The Kidnapped – Rediscovering ‘The Squeeze’ (UK 1977 – 104 mins)

Posted in Rediscover by - May 06, 2015
The Kidnapped – Rediscovering ‘The Squeeze’ (UK 1977 – 104 mins)

One the most under-rated British movies of the 1970’s, gritty crime flick ‘The Squeeze’ has always been overshadowed by the more well-known titles ‘Get Carter’, ‘Villain’ (both ’71) and ‘The Long Good Friday’ (’79). Sordid and seamy with a terrific cast, it may be my favourite of the whole British gangster genre.

After his ex-wife and her daughter are kidnapped by a mob working for local crime lord Vic (Stephen Boyd), alcoholic ex-cop Jim Naboth (Stacy Keach) is tasked by her new husband (Edward Fox) to help find them. Various hitches and violent confrontations arise as Naboth and his loyal sidekick Teddy (Freddie Starr) close in on Vic and his henchmen, leading to an explosive final showdown.

What raises this movie above many others is the excellent use of London locations and the wonderful one-off cast. Stacy Keach gives a terrific performance here as the washed-up and troubled Naboth. A superb stage actor, Keach has a natural quality about his performances and here he really brings his sweaty character to life. Carol White is suitably worried-looking as his abducted ex-wife Jill, and she would only make one more movie (1983’s ‘Nutcracker’) before her untimely death in 1991. Edward Fox is his usual serious self as White’s wealthy husband and, in his last movie before his early death that same year at just 45, Stephen Boyd (complete with dodgy sideburns) gives a standout performance as the ruthless mob boss Vic. British comedian Freddie Starr gives a surprisingly good turn as Keach’s loyal friend Teddy, and I’m surprised he didn’t try his hand at other dramatic roles as he proved himself more than capable here. David Hemmings is solid as the leader of Vic’s gang, and Roy Marsden and Alan Ford give good support as two of his henchmen.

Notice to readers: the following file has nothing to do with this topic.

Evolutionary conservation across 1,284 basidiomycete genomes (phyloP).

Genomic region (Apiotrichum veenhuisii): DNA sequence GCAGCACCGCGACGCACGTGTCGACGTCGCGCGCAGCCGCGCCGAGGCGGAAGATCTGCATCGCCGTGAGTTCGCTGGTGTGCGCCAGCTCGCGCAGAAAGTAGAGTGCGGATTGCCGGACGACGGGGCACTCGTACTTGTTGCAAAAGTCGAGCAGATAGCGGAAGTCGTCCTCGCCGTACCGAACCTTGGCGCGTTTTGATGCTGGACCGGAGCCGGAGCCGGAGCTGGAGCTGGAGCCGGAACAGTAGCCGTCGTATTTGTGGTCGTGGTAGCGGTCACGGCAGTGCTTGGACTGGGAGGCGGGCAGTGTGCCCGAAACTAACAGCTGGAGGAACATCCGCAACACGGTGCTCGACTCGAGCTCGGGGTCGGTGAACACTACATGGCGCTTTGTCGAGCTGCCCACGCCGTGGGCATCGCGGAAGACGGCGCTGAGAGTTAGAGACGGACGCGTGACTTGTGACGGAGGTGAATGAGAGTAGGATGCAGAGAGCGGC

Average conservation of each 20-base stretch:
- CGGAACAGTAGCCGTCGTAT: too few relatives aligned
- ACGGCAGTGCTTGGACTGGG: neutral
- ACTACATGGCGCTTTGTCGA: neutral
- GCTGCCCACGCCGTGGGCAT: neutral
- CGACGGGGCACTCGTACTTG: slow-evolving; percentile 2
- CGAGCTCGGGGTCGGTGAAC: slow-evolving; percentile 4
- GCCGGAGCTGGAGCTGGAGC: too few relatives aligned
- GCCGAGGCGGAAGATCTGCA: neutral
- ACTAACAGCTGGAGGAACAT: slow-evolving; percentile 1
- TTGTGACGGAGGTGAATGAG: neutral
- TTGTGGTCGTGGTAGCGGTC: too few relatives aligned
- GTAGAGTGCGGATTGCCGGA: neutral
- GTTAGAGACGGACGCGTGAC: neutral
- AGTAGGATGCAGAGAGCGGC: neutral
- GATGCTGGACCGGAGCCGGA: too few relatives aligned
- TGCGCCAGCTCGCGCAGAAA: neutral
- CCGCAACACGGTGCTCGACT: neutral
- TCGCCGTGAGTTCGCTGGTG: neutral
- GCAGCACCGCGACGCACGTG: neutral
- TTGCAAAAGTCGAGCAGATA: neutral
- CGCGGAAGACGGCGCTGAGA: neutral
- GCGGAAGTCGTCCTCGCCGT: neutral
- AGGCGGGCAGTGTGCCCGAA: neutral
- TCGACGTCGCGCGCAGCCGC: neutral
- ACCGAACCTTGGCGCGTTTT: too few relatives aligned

Directing only his third movie, famed television (including the ‘7 Up’ series) filmmaker Michael Apted handles the often uncompromising material with ease. Apted would score a big hit in the US a couple of years later when he made the Oscar-winning biopic ‘Coal Miner’s Daughter’ (’80). The tough screenplay was by Leon Griffiths who adapted it from the novel “Whose Little Girl Are You?” by former journalist James Tucker. Griffiths would soon gain huge success as the creator of the superb British television series ‘Minder’.

‘The Squeeze’ has numerous memorable moments including the opening credits which has Stacy Keach’s drunken ex-cop stumbling through the London underground before collapsing on the escalator. Another has the degrading moment when Carol White is forced to do an impromptu strip-tease in front of her kidnappers, while “You Make Me Feel Brand New” by ‘The Stylistics’ blares out in the background. The excitingly staged finale is particularly impressive, with its sudden bursts of violence including a motorcycle cop riding head-on into the crooks’ van.

With its run-down boozers, dodgy markets and grubby greasy-spoons, ‘The Squeeze’ is an authentic and fast paced thriller with an outstanding cast. Gripping from start to finish, it’s a criminally neglected gem of British cinema and one that’s just waiting to be rediscovered by crime fans everywhere.

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